Is technology alienating us?
Wait, what? You're kidding, right?
I grew up in a time before the Internet and computers. I spent my middle-school years in Venango, Nebraska, a tiny farm town of 242 people. We had three TV channels, one of which was PBS.
I was nothing like any of the other kids around me. They were all multi-generational farmers who watched football on TV for entertainment. They talked about farming and football. For fun they went in the field behind the school and played football.
There was no technological means to reach outside the group you were geographically close to. That meant there was nobody like me anywhere I could access.
In 1977 I got my first computer. In 1978 I got a 300-baud telephone modem and discovered the world of computer bulletin board systems. (Think message boards that only one person at a time can access.) And wow, the idea that people all over the world could connect with each other and exchange ideas was game-changing.
Technology allows us to be more connected to each other, less alienated, more socially vibrant, and form interpersonal connections that were never possible before. Think about it: You can ask this question, and get answers from all over the world. You can communicate with people who are on different continents, easily and cheaply.
People forget that when you're talking in chatrooms or playing MMO video games or using forums or connecting on social media, you are connecting with other people. I know people who've met in video games and formed lasting friendships, even romantic relationships. I met someone on social media, we started dating, we wrote a book together, and we launched two businesses together.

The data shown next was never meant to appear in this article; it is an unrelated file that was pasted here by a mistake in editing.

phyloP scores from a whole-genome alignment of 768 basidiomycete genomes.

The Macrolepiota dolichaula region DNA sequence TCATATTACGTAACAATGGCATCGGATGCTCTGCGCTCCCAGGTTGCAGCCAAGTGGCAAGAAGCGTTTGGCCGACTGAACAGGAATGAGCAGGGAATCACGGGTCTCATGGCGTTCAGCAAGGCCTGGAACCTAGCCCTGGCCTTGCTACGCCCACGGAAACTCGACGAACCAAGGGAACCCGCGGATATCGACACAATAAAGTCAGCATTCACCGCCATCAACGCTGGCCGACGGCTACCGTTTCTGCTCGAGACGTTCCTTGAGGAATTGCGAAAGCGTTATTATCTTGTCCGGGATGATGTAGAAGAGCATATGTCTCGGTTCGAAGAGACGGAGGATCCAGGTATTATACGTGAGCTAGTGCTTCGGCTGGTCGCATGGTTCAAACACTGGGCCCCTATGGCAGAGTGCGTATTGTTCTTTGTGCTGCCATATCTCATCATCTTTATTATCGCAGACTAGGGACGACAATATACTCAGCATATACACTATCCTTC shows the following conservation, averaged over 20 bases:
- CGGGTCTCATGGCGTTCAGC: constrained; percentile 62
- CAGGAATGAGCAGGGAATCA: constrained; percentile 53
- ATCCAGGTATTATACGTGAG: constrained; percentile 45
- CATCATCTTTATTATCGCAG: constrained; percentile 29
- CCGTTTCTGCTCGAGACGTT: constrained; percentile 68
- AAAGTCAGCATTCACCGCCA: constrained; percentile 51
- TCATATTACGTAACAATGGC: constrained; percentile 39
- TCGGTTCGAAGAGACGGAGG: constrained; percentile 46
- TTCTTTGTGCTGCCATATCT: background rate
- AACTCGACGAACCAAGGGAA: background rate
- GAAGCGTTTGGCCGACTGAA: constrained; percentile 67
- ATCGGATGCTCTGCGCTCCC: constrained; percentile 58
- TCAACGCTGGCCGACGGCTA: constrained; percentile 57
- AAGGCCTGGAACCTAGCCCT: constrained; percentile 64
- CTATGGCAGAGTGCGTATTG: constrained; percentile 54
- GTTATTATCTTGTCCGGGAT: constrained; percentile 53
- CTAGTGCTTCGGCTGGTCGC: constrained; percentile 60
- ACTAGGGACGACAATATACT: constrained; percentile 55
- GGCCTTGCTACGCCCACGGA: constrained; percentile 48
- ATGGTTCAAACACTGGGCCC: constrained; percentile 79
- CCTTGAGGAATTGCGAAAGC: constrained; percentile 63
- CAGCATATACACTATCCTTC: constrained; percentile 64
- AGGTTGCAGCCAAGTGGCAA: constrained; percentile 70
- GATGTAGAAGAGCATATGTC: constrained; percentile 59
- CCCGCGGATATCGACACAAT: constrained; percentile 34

Alienating? Seriously? Technology is just the opposite. It allows you to meet and interact with people who share your ideas. It allows you to connect with people thousands of miles away.
It enriches our lives while also allowing for people to not form deep emotional bonds. The Internet is the "one night stand" of the social networking world. It provides instantaneous and easy access to whatever group you feel you belong to, it can provide superficial confirmation that you are worth something and belong somewhere, it can widen your horizon and enables an unlimited exchange of ideas and business possibilities. The Internet is superb at bridging, but sub-par at bonding.
Human beings require strong and stable family-bonds to function at a healthy emotional level. If these requirements are not met, the individual can still function and even be wildly successful at whatever worldly venture they have committed their life to, but will struggle with simple, elementary human relations in regard to their own family and offspring.
For some people, the Internet provides a surrogate for these relationships and allows them to withdraw from their social responsibilities and create a utopian fantasy world consisting of only their hand picked peers for company. This "matrix" if you will provides social stimuli at a superficial level, which can keep an individual emotionally afloat as long as they are connected at all times. If connection for some reason were to be lost, the individual would lose what it perceives as a "safety net".